After my father died, my mother still talked to him. Whenever I did something that she considered outrageous, like asking Carole to go to the show with me, my mother would say in a very reasonable tone, "Your son is acting nutsy again." My father had died of a stroke three years before, but she was talking to my father and no one else. When my mother said these things, I would fly in to a rage and throw the furniture around. When good things came my way, as they eventually do to everybody, my mother took credit for them and spoke to my dead father, saying, "Look what we've accomplished with our son." The last time she said it was the night I spent walking the rainy streets, looking for someone who would kill me. After that, my mother stopped taking credit for my life. All the publicity had something to do with it.

Isn't this all bullshit? What do I want, anyway? You see, I'm not even old and I'm a garrulous old bore already. I was so much better-liked when I was unhappy and Mister America. Then nobody respected me but they liked me. Of course, it's all a matter of opportunities.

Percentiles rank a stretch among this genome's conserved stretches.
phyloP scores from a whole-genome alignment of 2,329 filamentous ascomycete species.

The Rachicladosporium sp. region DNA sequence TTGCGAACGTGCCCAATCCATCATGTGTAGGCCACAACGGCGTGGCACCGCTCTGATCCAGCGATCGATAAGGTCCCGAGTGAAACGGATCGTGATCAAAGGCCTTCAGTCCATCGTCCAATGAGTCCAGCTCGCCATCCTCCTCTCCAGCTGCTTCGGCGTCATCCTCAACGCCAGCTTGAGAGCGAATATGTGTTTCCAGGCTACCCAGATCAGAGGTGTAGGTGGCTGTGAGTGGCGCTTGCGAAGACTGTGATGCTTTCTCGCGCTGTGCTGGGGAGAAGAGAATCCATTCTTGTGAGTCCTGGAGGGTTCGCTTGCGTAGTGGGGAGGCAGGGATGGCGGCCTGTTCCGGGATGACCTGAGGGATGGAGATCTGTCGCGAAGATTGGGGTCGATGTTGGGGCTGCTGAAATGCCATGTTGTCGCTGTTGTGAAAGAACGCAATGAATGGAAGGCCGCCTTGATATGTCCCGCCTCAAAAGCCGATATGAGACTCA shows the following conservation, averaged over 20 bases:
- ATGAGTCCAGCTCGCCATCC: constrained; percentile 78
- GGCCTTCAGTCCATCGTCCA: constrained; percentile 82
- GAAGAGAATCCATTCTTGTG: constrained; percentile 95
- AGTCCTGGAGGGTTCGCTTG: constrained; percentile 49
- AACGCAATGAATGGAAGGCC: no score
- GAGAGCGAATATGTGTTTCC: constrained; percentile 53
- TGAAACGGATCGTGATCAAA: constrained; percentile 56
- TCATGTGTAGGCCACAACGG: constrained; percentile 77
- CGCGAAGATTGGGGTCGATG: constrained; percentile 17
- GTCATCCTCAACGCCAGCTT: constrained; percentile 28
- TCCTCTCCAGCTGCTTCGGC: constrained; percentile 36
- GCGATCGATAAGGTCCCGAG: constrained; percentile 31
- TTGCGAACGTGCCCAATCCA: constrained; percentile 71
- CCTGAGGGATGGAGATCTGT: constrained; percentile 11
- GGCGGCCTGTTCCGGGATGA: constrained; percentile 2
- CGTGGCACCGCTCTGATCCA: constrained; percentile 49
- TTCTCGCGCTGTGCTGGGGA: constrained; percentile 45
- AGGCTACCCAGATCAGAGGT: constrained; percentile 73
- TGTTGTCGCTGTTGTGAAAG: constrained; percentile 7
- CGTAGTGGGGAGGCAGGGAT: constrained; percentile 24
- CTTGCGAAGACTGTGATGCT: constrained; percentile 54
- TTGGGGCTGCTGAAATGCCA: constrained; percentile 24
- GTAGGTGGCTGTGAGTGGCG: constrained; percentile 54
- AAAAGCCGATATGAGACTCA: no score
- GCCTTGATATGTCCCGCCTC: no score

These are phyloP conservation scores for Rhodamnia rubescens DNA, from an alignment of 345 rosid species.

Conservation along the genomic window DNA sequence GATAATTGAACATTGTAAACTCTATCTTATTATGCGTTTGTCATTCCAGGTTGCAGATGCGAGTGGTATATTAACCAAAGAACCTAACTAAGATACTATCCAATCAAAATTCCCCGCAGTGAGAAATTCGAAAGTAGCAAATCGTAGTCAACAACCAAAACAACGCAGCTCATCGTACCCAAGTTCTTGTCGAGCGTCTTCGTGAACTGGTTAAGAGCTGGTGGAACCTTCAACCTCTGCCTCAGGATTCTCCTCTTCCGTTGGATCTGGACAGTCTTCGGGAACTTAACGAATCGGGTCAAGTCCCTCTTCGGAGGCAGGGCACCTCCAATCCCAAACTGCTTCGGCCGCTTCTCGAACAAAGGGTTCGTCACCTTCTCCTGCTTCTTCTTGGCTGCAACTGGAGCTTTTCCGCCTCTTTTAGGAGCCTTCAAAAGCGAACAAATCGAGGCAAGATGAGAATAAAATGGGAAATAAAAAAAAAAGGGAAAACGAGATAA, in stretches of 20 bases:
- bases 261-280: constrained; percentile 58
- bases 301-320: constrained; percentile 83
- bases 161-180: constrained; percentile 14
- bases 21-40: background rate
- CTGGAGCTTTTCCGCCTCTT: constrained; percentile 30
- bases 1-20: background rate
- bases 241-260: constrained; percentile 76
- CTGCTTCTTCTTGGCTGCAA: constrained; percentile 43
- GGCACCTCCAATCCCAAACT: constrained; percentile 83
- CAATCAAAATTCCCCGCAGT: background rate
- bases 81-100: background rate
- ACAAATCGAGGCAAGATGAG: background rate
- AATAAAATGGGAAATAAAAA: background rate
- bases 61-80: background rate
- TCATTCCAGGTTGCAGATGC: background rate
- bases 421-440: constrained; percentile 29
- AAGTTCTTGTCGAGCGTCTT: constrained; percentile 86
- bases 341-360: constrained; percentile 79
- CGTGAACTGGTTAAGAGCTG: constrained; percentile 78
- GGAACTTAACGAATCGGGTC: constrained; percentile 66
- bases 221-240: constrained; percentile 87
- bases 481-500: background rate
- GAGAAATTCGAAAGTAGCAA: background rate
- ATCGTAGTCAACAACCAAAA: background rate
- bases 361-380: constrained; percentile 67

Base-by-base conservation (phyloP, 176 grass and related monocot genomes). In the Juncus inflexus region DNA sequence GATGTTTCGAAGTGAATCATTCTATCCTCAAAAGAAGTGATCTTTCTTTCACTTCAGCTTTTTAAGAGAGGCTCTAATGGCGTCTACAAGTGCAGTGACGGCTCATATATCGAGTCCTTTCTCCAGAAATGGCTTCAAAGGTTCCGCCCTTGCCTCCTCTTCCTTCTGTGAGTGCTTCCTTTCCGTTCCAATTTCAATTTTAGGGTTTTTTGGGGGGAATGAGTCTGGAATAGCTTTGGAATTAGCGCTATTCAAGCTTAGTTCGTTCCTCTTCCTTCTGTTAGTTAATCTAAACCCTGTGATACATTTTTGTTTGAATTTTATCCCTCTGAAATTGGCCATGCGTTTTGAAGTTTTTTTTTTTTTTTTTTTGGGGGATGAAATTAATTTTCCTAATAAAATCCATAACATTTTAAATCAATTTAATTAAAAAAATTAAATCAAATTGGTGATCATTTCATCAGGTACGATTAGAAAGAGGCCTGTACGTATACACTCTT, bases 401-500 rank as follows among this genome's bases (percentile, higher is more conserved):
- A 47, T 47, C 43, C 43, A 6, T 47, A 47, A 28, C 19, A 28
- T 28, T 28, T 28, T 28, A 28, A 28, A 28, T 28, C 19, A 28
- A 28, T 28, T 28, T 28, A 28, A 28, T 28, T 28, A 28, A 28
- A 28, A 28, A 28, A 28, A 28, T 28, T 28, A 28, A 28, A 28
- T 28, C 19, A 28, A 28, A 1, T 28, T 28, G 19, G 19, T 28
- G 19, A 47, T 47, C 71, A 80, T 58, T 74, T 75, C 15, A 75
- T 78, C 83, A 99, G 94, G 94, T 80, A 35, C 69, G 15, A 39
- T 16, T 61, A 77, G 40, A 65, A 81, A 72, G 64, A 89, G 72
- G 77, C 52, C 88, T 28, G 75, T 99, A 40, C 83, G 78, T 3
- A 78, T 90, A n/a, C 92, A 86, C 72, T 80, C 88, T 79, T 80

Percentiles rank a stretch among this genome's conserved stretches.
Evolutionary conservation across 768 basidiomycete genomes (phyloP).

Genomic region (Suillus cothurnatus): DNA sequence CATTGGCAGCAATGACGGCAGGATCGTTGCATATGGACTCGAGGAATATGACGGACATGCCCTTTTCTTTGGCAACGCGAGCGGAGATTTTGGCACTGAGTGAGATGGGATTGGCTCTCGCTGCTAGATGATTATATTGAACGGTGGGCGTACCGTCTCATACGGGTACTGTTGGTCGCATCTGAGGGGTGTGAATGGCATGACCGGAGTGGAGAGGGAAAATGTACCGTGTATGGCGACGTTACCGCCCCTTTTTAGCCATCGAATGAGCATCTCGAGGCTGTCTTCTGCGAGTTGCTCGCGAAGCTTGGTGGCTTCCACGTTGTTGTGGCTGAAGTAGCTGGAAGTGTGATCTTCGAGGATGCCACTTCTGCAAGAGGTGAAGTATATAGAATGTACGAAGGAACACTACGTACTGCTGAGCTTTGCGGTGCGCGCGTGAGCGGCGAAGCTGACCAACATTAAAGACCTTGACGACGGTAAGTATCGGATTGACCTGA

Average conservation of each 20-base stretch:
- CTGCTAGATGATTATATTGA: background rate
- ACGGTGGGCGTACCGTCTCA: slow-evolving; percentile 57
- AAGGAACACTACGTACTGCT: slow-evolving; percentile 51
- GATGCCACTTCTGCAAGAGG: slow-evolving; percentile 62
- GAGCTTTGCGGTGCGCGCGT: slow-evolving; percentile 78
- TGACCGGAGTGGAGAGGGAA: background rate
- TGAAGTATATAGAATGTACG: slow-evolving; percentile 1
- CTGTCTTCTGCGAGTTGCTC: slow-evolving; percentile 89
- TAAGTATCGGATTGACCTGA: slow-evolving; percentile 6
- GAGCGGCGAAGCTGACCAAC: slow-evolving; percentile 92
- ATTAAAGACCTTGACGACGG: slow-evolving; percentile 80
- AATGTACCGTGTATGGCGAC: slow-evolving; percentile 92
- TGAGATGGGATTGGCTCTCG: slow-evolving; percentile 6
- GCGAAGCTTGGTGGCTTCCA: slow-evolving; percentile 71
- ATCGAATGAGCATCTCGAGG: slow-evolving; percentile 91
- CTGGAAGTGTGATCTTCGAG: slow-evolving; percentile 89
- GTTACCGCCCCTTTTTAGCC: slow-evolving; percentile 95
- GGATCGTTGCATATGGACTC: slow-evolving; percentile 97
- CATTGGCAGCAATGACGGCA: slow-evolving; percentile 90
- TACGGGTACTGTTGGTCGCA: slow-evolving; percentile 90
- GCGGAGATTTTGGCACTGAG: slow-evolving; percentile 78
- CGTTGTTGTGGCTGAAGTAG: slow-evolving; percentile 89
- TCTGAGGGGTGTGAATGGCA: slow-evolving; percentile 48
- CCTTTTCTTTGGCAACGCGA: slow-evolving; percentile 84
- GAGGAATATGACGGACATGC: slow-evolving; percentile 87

When the psychiatrist showed me the photograph and asked me what it looked like, I told her that it looked like a photograph from a thematic apperception test. She frowned. Then I said it looked like my gym teacher having sex with my mother. The psychiatrist smiled. Then she showed me the inkblot of my gym teacher's half brother lying in his coffin with Carole crying over it and asked me what the inkblot looked like. I lied and said it looked like a Christmas tree. Then she frowned and pointed to the man's penis and asked me what that looked like. "A Christmas present," I said. Later I found that this psychiatrist had been married four times. Someone said it on the Johnny Carson show.